NAIROBI (Reuters) – The Serum Institute of India, the world’s biggest vaccine maker, let Africa down by pulling out of talks to supply COVID-19 vaccines, creating distrust that has affected demand, the head of the Africa Centres for Disease Control said on Thursday.
John Nkengasong denounced recent comments from Serum that uptake of its COVID-19 shots had slowed because of low demand from Africa and vaccine hesitancy, saying the real problem was that Serum had acted unprofessionally.
Serum did not immediately respond to a Reuters request for comment.
Nkengasong said Serum had engaged in discussions last year with the Africa Vaccine Acquisition Task Team (AVATT), and that at one point he had believed a deal was very close, but then Serum abruptly ended the talks.
“Serum just decided to act in a very unprofessional manner and stop communicating with AVATT team, so that created a situation where we found ourselves extremely unhappy … and then engaged with Johnson & Johnson,” he said.
African countries had agreed to buy 400 million doses of COVID vaccines from J&J, abandoning efforts with Serum, he said.
Then, earlier in 2021, came India’s decision to ban vaccine exports as domestic infections soared, which had created further distrust abroad, and that explained the lack of demand from Africa for Serum’s vaccines, Nkengasong said.
“If now Serum is shipping vaccines to COVAX, I don’t know the mechanics of what volumes they are shipping to COVAX, but it will not surprise me that countries are now looking at that (thinking) ‘OK, we needed you and you were not there for us’,” he said.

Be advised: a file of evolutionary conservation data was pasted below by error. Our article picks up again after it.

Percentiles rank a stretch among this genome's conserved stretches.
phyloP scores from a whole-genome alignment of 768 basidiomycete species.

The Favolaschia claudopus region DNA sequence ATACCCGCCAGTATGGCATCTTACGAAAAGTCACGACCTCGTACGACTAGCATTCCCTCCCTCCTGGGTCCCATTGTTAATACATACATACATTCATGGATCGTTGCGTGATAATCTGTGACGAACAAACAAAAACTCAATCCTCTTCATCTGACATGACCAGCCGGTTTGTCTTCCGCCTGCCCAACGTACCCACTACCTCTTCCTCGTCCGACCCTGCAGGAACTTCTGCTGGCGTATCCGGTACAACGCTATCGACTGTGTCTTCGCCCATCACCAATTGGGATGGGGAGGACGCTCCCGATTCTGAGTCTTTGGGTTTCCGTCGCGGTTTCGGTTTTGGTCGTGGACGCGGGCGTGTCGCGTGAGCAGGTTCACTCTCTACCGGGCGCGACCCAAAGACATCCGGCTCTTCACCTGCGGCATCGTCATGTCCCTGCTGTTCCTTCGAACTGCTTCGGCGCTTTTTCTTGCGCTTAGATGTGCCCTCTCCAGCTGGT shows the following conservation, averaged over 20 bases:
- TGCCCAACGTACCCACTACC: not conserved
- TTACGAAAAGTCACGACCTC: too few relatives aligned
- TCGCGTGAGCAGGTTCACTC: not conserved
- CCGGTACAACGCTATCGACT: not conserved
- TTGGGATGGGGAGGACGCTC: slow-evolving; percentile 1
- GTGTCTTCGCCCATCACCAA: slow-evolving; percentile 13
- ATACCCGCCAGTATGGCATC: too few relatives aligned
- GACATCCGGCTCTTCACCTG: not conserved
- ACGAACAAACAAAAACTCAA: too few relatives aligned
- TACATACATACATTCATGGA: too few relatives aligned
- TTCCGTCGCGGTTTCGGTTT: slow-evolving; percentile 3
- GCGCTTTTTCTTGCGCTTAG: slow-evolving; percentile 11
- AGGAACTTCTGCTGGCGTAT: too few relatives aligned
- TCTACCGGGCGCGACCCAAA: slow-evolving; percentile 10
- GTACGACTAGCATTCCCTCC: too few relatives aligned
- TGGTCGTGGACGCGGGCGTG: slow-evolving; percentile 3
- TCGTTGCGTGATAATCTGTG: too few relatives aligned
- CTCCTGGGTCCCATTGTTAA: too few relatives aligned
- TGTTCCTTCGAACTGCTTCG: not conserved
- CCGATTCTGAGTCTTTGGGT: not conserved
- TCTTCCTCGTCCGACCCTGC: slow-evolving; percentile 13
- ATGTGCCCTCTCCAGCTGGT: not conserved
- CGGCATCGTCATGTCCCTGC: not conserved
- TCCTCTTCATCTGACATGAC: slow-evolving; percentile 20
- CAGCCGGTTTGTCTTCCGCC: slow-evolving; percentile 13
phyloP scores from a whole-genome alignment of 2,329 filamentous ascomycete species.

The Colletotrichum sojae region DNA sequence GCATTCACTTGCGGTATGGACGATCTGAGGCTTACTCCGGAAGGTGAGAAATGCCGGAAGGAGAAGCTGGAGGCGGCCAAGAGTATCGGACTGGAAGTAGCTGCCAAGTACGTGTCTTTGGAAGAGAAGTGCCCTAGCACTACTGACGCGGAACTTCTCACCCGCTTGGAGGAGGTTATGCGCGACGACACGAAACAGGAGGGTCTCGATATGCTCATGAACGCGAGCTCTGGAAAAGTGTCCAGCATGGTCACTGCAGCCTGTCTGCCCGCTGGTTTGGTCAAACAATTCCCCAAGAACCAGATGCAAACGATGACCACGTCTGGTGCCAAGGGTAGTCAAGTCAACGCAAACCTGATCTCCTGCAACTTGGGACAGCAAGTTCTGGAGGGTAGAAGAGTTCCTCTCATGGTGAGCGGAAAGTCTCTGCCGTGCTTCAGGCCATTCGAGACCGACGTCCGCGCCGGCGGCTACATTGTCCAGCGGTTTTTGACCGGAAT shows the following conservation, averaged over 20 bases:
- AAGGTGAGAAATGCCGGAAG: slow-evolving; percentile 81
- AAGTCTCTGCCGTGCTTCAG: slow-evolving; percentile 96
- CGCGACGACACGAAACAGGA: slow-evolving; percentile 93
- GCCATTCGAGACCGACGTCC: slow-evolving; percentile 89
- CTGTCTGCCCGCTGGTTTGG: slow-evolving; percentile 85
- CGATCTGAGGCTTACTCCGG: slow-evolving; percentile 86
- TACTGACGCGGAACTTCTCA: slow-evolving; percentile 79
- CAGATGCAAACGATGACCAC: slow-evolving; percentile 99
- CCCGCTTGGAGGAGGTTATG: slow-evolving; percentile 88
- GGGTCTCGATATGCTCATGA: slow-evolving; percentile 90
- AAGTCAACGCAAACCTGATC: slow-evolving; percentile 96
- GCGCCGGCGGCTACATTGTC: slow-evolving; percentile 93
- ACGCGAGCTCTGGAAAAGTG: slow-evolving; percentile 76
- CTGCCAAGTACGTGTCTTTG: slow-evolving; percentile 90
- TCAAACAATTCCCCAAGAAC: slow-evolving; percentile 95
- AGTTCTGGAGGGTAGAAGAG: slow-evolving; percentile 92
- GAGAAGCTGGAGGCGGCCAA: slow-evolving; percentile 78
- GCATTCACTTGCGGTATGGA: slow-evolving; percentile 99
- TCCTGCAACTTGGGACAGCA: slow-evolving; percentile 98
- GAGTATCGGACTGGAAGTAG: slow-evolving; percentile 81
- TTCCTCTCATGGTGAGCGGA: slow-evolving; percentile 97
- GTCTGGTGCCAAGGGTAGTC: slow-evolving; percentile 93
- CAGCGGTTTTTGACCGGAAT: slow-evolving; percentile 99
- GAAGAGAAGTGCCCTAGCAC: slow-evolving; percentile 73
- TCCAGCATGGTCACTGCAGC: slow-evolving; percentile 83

Global vaccine-sharing network COVAX is still seeing strong demand for Serum’s AstraZeneca shot, one of its backers GAVI said on Thursday, following comments from Serum that uptake had slowed.
Nkengasong described as “condescending” comments by Adar Poonawalla, the chief executive of Serum, in a recent interview with British newspaper The Times about low demand from Africa.
“It’s a combination of vaccine hesitancy and nations not coming forward and placing orders in the way in which they claim they would, particularly the African nations,” Poonawalla was quoted as saying. “I’m happy to say that on record and I hope they read it because maybe they’ll get activated and do something about it.”
Although vaccine supplies have started increasing to Africa, where just 7.5% of its more than 1 billion people are fully vaccinated, many African nations are finding they do not have the capacity to manage the shots.
Up to a million unused vaccine doses supplied via COVAX are estimated to have expired in Nigeria last month, underscoring the difficulty African countries have getting shots in arms, Reuters reported this week.
(Reporting by James Macharia and Ayenat Mersie; Writing by Estelle Shirbon; Editing by Alison Williams and Nick Macfie)